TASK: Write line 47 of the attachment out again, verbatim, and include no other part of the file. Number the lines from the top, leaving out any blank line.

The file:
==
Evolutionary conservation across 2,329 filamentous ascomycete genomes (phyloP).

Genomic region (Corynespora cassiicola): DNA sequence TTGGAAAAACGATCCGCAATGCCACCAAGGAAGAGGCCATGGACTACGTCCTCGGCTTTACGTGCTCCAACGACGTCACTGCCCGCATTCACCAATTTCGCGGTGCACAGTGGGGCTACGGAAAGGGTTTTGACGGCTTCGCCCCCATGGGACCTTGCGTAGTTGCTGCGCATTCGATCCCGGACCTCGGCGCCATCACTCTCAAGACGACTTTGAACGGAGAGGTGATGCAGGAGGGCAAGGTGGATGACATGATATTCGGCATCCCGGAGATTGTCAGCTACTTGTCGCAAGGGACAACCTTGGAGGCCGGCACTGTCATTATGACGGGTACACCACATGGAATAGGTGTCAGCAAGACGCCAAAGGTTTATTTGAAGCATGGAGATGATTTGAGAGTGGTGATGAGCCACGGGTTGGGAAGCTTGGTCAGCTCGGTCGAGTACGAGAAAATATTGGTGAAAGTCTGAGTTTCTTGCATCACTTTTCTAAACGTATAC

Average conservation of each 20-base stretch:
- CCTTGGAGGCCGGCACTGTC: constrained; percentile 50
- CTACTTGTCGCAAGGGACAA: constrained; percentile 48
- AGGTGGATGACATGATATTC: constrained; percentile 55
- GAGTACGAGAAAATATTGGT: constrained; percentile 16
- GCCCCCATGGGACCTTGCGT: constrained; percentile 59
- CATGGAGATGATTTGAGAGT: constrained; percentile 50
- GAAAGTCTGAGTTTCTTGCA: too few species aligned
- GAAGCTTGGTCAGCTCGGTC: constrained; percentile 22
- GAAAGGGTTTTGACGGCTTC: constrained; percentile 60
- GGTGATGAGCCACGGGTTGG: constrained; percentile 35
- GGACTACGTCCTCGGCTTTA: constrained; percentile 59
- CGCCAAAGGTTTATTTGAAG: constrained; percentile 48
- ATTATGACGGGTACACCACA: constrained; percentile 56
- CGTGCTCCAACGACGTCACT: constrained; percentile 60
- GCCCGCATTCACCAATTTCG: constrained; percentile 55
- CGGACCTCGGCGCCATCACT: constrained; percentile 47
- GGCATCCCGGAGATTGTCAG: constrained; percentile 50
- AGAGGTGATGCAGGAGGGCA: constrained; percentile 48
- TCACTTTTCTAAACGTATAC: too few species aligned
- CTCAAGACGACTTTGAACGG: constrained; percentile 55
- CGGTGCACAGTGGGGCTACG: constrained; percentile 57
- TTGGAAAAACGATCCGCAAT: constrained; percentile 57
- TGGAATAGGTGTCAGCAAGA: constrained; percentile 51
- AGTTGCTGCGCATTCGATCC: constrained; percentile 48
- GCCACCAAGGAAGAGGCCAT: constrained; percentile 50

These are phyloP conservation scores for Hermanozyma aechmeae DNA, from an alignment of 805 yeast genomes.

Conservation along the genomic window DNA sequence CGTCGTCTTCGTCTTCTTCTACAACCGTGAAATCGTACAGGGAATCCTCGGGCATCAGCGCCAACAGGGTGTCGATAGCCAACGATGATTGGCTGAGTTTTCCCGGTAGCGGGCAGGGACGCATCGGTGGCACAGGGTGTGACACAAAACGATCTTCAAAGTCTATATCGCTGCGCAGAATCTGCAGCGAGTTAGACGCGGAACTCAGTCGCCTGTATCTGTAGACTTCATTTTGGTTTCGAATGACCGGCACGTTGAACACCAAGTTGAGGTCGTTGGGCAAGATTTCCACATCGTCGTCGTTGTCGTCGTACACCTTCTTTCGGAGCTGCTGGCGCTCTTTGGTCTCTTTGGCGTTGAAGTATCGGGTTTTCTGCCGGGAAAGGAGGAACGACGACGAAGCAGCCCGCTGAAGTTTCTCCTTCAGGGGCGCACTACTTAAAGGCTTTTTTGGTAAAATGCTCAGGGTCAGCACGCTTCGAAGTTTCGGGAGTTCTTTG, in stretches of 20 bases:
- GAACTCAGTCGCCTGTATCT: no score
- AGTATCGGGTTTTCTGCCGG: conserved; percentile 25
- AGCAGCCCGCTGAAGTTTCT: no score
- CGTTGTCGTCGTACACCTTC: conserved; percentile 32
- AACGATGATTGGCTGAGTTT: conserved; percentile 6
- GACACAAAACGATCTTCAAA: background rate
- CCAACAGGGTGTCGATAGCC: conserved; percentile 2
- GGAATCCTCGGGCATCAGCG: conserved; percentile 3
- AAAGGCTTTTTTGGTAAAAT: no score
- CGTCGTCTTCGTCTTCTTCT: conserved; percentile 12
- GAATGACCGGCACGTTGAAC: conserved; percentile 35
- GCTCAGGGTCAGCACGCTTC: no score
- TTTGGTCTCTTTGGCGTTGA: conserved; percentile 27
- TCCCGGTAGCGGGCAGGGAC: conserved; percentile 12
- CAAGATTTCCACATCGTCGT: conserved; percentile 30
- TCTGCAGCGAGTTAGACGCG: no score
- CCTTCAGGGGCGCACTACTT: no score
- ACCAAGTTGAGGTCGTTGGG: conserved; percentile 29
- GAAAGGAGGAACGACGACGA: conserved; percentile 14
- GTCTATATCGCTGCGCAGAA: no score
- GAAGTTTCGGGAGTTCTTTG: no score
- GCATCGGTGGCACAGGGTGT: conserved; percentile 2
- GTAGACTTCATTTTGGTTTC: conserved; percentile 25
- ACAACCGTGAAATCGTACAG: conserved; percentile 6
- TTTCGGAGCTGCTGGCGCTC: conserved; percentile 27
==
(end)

- CCTTCAGGGGCGCACTACTT: no score